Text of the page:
Studios can make money-based arguments for both of these cases. These are name actors who bring an audience, or that’s what the studios probably think. And after all, Scarlett Johannson deserves a vehicle as an action-hero, doesn’t she? And it isn’t like she’s associated in anyone’s mind with an existing action-hero character, perhaps from an American comic book. Wouldn’t it be great if she were?

Anyway, in both these high-profile missteps, studios can mount an economic argument, and when Ghost in the Shell fails they can blame Johannson –women superhero movies don’t work– and the perfectly balanced closed system will chug merrily along. Sometimes, though, whitewashing isn’t done in gallons, with an economic rationalization. It’s done for no reason whatsoever, and it’s just baffling… or worse, it’s not baffling at all, it’s proof of unconscious bias, and a system that makes sure we never see too many people of color (for an in-determinant value of “too many”) in any piece of entertainment media.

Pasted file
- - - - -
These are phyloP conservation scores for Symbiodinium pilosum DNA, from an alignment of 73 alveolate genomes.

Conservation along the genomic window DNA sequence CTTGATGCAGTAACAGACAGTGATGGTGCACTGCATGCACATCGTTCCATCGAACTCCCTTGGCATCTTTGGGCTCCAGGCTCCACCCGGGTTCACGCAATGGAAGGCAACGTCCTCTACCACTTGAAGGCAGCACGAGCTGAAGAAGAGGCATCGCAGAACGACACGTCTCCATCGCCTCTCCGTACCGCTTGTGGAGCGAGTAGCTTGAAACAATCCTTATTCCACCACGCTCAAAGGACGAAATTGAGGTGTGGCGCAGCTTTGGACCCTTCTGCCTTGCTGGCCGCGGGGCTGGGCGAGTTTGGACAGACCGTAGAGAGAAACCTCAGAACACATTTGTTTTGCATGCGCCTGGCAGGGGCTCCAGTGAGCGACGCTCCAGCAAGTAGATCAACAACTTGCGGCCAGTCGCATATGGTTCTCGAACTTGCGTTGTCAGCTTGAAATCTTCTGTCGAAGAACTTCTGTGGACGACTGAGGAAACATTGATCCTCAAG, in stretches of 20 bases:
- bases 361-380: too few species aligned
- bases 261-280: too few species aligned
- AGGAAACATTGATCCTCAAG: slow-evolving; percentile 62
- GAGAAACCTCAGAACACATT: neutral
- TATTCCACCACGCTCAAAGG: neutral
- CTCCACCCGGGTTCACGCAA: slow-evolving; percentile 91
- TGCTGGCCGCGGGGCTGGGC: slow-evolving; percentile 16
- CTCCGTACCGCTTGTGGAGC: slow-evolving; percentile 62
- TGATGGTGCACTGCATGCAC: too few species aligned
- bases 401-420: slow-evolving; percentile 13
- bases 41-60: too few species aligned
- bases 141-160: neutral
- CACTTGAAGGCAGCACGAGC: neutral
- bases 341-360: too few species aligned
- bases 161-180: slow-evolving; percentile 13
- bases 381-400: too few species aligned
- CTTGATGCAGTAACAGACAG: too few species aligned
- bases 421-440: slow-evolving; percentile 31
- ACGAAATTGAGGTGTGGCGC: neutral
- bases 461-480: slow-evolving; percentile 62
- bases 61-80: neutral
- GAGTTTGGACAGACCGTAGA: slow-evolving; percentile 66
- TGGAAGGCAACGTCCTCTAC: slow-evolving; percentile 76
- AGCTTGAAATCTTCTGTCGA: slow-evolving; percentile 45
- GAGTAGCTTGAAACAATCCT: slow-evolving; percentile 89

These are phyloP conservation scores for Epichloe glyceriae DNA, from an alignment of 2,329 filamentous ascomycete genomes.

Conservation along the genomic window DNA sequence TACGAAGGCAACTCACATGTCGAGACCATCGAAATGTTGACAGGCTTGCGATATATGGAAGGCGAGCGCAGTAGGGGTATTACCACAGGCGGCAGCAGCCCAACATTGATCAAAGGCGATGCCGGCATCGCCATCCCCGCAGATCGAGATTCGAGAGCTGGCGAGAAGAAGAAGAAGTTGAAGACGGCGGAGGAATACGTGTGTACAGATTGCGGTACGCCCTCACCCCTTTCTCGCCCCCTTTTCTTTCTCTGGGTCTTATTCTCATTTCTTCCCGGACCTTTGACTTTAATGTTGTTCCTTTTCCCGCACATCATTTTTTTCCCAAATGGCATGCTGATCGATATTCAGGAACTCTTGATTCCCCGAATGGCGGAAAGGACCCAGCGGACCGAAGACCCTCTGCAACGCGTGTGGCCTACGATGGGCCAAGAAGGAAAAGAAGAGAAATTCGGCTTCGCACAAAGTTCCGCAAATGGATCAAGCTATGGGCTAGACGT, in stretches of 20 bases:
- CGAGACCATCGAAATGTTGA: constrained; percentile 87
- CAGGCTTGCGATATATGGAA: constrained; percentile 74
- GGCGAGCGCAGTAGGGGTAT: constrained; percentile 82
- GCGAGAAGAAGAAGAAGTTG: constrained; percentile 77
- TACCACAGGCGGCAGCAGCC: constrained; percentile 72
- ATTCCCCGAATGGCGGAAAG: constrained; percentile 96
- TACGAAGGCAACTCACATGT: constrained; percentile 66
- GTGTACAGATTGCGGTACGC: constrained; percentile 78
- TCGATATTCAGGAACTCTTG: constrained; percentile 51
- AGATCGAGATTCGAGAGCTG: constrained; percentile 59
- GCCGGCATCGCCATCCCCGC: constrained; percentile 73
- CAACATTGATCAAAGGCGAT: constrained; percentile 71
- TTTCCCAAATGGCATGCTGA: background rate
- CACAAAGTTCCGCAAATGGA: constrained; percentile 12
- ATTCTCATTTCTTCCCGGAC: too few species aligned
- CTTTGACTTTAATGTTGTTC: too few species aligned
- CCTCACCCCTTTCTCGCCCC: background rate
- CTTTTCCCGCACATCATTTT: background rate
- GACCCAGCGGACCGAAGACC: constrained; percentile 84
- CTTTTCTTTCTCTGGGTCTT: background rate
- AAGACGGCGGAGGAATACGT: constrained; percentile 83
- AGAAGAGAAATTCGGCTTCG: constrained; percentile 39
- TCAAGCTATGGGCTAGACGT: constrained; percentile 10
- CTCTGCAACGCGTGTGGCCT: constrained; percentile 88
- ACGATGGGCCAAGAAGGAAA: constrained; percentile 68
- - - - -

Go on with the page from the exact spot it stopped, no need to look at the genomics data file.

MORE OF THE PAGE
An example of this is Syfy’s series The Expanse.

I loved The Expanse, and I watched it before I had read any of the books. It made me want to read the books, which makes it a success by my reckoning. The casting is excellent mostly and these actors own their characters. I’m not going to spend a lot of time on it; I reviewed it at FanLit and you can read the review.

About that casting. The major roles are perfect. There is a minor role that is confusing though. She’s only in two episodes, and in one of them she is having low-gravity sex, which required the actor to do wire-work, so, you know, “Good Work!”. The character’s name is Ade, and she is the girlfriend of James Holden, one of the two main characters. Spoiler alert; a bad thing happens and that’s why she is only in two episodes.